Friday, 24 May 2013

Albury trip Day 1: Getting to the Southern Border

The last time we really took a trip to the Southern border of a country we were interested in the work of Homeland Security and got assistance in speaking to shop assistants from some blue rinsed ladies who had better Spanish than me (which ain't hard to achieve).  That was Nogales AZ.

This is Albury NSW.

We left home in Beauty on time at 8am.  The temperature was about 0C and fog seemed to threaten, but never actually delivered.  Rain also threatened during the drive and occasionally did deliver, but the VW automatic rain detector was well up to this.  So were all other systems – I was driving and thus had the information system on instant fuel consumption.  This is a great slope detector: if it is above 5l/100km you're going uphill!

Our first stop was Tarcutta, about 10km past the split between the Hume and Sturt Highways.  We found the RSL and its two field guns but they didn't seem to be designated memorials.  The big memorial in Tarcutta is the Truckies Memorial. 

Note the nicknames.

The actual memorial is the Hall next door to the halfway (between Melbourne and Sydney) cafe.
I was struck by the number of females listed on the Honour Roll 
and by the fact that they are all designated as 'Miss'.  Frances commented that they would probably have mainly been young women going off as nurses.

Before leaving this area we went up Mates Gully Rd to inspect a Travelling Stock reserve renowned for good birding when the eucalypts are in flower.
I was a tad worried that is might have been burnt in January this year but the fire had started just East of the area of interest.  The only obvious flower was Acacia genistifolia.
Here is a burnt area: note the epicormic growth!
On to Holbrook.  As I noted in my posts about the trip to Melbourne this was renamed in honour of a submariner.  The memorial submarine was well decorated with schoolkids.
The Uniting Church was interesting as both the original building (costing £241) and its newer version (£1648) were still extant.
Swapping rites, I noticed that St Clare's convent were hiring out office space.
Fair dos, but I am surprised that nuns would have “JeanLouise essential beauty” as their first clients.  Perhaps nuns have changed recently or perhaps I never saw the 'before' side of them in the past?

With a slight wonder about what will happen to Holbrook when the bypass is finished (the bypass seemed not to have changed since October  last year) we rolled on down the road and saw that Woomargama had potential for a War Memorial so swung in.  War was about the only thing they didn't memorialise!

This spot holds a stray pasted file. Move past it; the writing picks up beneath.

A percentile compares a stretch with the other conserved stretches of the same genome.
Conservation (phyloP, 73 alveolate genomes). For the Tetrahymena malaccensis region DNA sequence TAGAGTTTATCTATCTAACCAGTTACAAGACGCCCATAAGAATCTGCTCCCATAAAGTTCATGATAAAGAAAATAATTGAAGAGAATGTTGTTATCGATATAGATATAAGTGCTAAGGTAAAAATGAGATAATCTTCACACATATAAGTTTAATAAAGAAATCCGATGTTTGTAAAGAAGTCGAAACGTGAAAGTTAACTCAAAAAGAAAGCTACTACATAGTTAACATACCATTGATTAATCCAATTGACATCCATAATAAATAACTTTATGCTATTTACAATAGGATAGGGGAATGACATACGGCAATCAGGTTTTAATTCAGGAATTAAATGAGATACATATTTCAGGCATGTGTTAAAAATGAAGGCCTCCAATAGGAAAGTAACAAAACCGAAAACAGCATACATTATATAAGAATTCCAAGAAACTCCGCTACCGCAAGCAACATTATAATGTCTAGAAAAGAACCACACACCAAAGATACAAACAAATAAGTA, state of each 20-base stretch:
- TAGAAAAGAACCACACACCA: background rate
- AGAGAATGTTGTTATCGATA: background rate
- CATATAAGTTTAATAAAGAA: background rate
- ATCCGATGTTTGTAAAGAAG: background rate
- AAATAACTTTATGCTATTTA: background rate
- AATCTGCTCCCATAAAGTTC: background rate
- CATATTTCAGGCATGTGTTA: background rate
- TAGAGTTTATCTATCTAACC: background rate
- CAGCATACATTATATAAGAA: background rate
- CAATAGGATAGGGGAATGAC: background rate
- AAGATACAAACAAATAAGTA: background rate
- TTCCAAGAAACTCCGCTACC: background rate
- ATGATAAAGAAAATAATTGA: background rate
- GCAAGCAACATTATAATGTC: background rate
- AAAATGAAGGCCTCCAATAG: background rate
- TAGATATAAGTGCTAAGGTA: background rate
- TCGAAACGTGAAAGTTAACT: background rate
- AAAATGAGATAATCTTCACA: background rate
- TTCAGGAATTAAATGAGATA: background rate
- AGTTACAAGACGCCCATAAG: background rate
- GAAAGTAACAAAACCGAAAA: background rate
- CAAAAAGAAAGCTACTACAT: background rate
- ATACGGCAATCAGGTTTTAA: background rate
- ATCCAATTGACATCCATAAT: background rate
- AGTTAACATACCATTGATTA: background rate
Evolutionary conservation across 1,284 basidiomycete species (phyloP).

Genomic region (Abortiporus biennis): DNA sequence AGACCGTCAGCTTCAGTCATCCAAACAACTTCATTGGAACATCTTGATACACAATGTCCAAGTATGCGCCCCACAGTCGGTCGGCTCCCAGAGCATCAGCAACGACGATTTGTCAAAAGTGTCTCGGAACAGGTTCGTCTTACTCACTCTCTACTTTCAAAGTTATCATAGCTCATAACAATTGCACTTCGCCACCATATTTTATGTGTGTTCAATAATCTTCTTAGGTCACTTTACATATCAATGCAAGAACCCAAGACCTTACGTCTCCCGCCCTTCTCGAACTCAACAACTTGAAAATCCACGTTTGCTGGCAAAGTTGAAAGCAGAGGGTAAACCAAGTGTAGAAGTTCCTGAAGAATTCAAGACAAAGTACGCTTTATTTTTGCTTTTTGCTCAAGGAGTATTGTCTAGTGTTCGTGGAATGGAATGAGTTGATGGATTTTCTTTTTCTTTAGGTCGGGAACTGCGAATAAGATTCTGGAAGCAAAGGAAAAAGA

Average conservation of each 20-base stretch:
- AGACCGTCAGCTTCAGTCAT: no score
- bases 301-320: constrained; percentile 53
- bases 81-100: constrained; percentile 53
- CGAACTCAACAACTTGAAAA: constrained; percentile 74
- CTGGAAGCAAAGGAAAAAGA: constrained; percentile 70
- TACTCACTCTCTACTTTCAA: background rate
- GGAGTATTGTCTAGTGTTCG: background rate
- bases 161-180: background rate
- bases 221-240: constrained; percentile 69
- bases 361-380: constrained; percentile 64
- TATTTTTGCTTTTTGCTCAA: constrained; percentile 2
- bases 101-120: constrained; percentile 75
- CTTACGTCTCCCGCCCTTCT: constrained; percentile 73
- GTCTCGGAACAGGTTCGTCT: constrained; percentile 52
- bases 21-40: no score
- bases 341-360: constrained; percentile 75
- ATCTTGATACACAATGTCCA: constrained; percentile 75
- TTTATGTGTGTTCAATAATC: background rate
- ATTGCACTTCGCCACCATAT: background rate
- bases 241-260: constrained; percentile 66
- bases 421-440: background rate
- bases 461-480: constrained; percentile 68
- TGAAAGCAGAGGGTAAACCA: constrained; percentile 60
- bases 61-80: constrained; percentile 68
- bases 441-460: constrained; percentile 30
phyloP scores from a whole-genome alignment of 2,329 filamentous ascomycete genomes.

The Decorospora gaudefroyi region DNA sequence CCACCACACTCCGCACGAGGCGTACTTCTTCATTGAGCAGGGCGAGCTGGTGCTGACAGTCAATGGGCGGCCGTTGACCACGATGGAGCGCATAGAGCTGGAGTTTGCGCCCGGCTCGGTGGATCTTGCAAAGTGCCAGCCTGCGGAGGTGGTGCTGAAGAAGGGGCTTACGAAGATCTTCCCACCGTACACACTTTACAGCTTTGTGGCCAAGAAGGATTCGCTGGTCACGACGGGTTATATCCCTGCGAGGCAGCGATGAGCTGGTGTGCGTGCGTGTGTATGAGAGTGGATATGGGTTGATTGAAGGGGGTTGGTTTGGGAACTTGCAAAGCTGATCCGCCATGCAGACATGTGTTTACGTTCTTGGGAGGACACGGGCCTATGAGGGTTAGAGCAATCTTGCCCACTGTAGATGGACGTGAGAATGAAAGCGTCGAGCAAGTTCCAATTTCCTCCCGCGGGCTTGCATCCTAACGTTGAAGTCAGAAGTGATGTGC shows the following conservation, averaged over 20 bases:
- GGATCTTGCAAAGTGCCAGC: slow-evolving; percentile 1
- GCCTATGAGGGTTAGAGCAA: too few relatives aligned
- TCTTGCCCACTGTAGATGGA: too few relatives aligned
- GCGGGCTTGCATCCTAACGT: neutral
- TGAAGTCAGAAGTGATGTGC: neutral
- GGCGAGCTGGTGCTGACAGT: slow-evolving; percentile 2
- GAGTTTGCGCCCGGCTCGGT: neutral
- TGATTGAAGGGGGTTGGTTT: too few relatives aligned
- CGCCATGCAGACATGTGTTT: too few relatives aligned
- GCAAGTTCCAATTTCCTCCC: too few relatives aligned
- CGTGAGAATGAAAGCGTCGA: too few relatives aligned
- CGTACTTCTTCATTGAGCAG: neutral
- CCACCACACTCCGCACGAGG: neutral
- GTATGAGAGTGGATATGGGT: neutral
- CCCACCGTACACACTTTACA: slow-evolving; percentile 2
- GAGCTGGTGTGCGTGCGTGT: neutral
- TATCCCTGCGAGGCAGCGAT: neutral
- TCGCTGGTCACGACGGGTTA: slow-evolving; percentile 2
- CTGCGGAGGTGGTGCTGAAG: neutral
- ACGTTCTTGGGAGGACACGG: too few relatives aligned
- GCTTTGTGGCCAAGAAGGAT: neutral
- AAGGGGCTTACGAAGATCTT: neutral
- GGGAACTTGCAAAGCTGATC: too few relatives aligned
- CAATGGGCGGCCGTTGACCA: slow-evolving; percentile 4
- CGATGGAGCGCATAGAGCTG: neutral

The area is making a big thing about a large national Park nearby and this edifice is devoted to the Squirrel Glider.

 If you've got a dunny, turn it into a work of art!
On, on to Albury.  What a nice town.  A very helpful lass at the Info Centre and we found the accommodation really easily.  The railway station (seen here from Monument Hill)
was suitably historic (including the longest platform outside Flinders Street).
It appears this was because people changed trains here due to different gauges, so NSW took the chance to stick their finger up to Victoria.   They also had some unusual bike racks (the building in the background is the former Station master's house which is now the Visitor Information Centre).
The blot on the landscape was all the exclusions in the Botanic Gardens.  I wonder why they exclude dogs but (probably) let taxonomists in?
The main War Memorial was extremely interesting although scaling the Hill on which it was located was somewhat of a challenge.
This memorial, as with many others, dated from WW1 for which the dates were given as 1914 -1919.  This is quite sensible, as although the Armistice was signed in 1918 many Australian troops wouldn't have got home until well into 1919.
We spent a little time trying to find the WWII bowl.  Only when we got back to the foot of the hill did I realise this was a reference to the stone fort we had passed on the way up.  Coming back down we noticed the very colourful array of foliage in the town.
Quite a few of the buildings in Dean Street were suitably historic.

This 'work' was on the top of the AMP building.
My Latin isn't really good but I think "Amicus certae in re incertae" could be be translated as "A sure friend in uncertain times".  AMP is - or was - an insurance business: clearly this relates to the period before demutualisation.

This plaque on the Art Gallery raises questions about the definition of a War Memorial.  I tend to think it is, 'cos it wouldn't have got erected if there hadn't been a war!
A window in St Matthews Church commemorating the 2/23rd was very impressive.
Indeed the whole building was impressive, having been rebuilt after a fire in 1991.  The stonework is very well done.
Inside it was intriguing as it is the only Anglican church where I can recall seeing the stations of the cross.  Also, the rector was described as 'Fr.' and I can never remember hearing a vicar referred to as 'Father'.

As we walked 'home' the lantern in the War Memorial caught the sun and really looked as though it was lit from inside.
Following a libation or two I contacted a nearby Indian restaurant- the Indian Chimney – and acquired some takeaway.  The butter chicken was OK but a tad sweet while the beef vindaloo was brilliant: no salmonella could survive in that!

Links to rest of trip
Day 2
Day 3
Day 4

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